Britain's biggest banks will face being broken up if they fail to ring-fence their retail and investment arms, under draft legislation set to be announced by Chancellor of the Exchequer George Osborne on Monday.
The new law will empower the government and a new banking watchdog to "electrify the ring-fence" if banks refuse to separate high-risk operations from savers' deposits.
Launching the Banking Reform Bill, Osborne was due to say that banks will no longer be able to become "too big to fail", forcing the taxpayer to bail them out.
The government had already announced plans to force banks to ring-fence operations by 2019, in a bid to avoid taxpayers having to bail out troubled banks as was the case during the financial crisis.
A bus passes the Bank of England in the City of London. Britain's biggest banks will face being broken up if they fail to ring-fence their retail and investment arms, under draft legislation set to be announced by finance minister George Osborne on Monday.
But the draft law has been toughened up to include "electrification" of the ring-fence after the Parliamentary Commission on Banking Standards complained last month that the proposals fell "well short of what is required".
Osborne had previously warned the commission against "unpicking the consensus" on structural reform of the banking sector but appears to have accepted its warning that the draft law left room for loopholes.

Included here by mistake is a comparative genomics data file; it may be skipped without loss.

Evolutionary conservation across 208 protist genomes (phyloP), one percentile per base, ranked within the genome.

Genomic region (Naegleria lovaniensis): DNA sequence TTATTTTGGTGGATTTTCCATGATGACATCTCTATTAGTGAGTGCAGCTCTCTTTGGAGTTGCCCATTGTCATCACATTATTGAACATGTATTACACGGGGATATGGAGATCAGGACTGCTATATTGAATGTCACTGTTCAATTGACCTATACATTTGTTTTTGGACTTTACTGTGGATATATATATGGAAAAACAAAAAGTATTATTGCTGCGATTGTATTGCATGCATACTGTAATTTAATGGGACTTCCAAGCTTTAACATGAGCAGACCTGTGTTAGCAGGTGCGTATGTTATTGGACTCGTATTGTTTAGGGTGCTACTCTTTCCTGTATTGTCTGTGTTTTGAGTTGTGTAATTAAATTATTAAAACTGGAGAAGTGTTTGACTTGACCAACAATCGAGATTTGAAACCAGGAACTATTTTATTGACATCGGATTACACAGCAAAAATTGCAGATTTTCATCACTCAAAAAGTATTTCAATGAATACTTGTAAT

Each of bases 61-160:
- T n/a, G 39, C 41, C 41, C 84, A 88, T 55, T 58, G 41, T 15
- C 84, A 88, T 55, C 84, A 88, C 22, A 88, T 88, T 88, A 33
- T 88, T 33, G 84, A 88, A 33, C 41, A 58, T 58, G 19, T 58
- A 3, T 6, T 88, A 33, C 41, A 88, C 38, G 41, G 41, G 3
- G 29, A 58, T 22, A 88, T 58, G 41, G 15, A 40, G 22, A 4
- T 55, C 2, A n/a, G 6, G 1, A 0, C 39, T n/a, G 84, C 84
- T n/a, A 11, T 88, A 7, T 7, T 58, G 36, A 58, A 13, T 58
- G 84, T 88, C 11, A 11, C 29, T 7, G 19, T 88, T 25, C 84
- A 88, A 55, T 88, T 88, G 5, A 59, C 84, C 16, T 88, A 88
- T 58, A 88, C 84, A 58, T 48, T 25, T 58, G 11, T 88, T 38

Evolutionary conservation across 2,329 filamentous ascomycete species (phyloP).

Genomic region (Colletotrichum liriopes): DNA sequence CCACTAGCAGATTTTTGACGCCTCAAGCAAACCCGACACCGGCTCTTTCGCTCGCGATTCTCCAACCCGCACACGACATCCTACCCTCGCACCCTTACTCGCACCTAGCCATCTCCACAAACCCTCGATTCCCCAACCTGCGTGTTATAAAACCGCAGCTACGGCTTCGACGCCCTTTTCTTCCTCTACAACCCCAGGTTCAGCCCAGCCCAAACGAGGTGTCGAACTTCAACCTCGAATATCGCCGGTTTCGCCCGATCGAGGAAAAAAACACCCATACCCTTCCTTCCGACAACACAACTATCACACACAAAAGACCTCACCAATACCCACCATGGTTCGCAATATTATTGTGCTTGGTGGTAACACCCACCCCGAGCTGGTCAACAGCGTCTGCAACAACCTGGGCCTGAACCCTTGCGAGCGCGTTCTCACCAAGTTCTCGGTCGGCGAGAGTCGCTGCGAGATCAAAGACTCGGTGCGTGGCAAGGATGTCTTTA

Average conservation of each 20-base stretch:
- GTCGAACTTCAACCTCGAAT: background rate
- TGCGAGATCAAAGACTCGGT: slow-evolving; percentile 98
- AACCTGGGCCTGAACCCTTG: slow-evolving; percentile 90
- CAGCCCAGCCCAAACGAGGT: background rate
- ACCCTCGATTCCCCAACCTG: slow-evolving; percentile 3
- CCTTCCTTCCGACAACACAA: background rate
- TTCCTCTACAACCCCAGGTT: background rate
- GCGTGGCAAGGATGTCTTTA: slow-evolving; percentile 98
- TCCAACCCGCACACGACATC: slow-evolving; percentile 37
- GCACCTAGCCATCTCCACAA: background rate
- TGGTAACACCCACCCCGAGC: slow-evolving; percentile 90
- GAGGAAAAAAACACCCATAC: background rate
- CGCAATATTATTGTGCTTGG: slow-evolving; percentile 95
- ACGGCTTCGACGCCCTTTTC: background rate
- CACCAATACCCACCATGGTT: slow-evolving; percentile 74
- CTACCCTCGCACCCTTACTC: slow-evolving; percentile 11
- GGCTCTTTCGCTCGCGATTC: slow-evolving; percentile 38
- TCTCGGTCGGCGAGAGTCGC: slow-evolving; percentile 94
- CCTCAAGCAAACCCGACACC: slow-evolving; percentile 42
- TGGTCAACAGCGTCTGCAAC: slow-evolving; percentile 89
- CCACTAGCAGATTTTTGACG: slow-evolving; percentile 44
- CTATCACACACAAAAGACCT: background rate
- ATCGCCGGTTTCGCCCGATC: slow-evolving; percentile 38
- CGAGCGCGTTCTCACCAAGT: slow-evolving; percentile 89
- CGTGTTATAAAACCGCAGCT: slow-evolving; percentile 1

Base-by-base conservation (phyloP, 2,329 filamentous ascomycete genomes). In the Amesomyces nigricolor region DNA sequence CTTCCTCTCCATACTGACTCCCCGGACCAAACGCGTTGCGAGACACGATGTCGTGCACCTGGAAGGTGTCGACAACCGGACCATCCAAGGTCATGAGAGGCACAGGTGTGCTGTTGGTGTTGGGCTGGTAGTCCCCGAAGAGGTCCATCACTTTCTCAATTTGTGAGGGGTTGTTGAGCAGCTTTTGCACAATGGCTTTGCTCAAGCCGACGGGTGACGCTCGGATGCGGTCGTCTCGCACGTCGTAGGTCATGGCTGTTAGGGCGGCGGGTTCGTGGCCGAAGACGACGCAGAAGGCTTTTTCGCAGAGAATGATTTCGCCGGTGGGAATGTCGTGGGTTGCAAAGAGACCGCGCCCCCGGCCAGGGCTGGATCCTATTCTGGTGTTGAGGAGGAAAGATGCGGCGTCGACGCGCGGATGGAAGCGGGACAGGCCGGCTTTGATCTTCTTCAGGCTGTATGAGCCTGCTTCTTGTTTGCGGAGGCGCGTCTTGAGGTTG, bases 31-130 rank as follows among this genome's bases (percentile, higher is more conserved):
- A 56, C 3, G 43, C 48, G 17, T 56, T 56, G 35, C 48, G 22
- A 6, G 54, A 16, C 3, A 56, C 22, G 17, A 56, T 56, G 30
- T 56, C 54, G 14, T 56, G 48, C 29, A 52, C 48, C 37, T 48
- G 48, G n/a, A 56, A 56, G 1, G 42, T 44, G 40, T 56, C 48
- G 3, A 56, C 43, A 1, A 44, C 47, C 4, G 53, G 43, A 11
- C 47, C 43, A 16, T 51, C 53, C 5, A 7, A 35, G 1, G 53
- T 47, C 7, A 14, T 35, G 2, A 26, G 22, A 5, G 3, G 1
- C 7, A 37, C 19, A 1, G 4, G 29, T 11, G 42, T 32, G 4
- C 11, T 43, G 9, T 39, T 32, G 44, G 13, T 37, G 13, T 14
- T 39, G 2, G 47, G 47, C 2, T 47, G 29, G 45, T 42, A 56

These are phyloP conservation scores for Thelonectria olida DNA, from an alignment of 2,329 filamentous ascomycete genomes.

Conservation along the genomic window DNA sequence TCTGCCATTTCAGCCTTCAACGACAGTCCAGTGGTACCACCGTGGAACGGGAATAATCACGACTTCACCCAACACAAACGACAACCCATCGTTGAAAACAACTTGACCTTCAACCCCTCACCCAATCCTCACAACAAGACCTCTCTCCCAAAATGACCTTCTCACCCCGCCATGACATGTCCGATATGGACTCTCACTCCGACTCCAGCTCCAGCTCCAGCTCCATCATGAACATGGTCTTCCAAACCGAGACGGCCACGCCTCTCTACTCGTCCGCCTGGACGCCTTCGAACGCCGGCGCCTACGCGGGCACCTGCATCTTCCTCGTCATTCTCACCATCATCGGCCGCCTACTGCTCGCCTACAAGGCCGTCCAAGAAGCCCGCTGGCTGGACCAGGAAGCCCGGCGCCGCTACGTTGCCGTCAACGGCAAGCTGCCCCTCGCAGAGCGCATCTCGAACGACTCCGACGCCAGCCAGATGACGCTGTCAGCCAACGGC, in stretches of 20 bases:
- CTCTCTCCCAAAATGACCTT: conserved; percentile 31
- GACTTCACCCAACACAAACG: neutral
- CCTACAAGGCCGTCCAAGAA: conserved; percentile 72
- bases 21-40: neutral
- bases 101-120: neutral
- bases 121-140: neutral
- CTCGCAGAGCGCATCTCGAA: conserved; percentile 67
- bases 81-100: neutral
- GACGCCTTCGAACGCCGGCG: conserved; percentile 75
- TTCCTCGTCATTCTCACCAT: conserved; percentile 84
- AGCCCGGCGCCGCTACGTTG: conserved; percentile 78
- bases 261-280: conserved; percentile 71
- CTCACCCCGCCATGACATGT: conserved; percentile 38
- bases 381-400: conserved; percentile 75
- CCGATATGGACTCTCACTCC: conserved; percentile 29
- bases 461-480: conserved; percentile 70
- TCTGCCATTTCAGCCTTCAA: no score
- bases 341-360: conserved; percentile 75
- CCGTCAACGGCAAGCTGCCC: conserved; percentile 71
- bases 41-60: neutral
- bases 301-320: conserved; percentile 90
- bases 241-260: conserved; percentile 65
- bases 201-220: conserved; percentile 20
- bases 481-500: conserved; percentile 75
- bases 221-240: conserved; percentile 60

The announcement puts the finance minister on a collision course with Britain's banks, which claim the legislation would make London less attractive as a global financial centre.
HSBC and Barclays buildings in London's Canary Wharf district. A new British law will empower the government and a new banking watchdog to "electrify the ring-fence" if banks refuse to separate high-risk operations from savers' deposits.
"This will create uncertainty for investors, making it more difficult for banks to raise capital, which will ultimately mean that banks will have less money to lend to businesses," said Anthony Browne, chief executive of the British Bankers' Association.
"Above all, what banks and business need is regulatory certainty so that banks can get on with what they want to do, which is help the economy grow."
But Osborne was set to tell bankers: "When the RBS (Royal Bank of Scotland) failed, my predecessor Alastair Darling felt he had no option but to bail the entire thing out.
"Not just RBS on the high street, but the trading positions in Asia, the mortgage books in sub-prime America, the property punts in Dubai.
"I want to make sure that the next time a Chancellor faces that decision they have a choice. To keep the bank branches going, the cash machines operating, while letting the investment arm fail."
If passed, the Banking Reform Bill would also establish a new watchdog for the industry and force investment and retail banks to have separate bosses.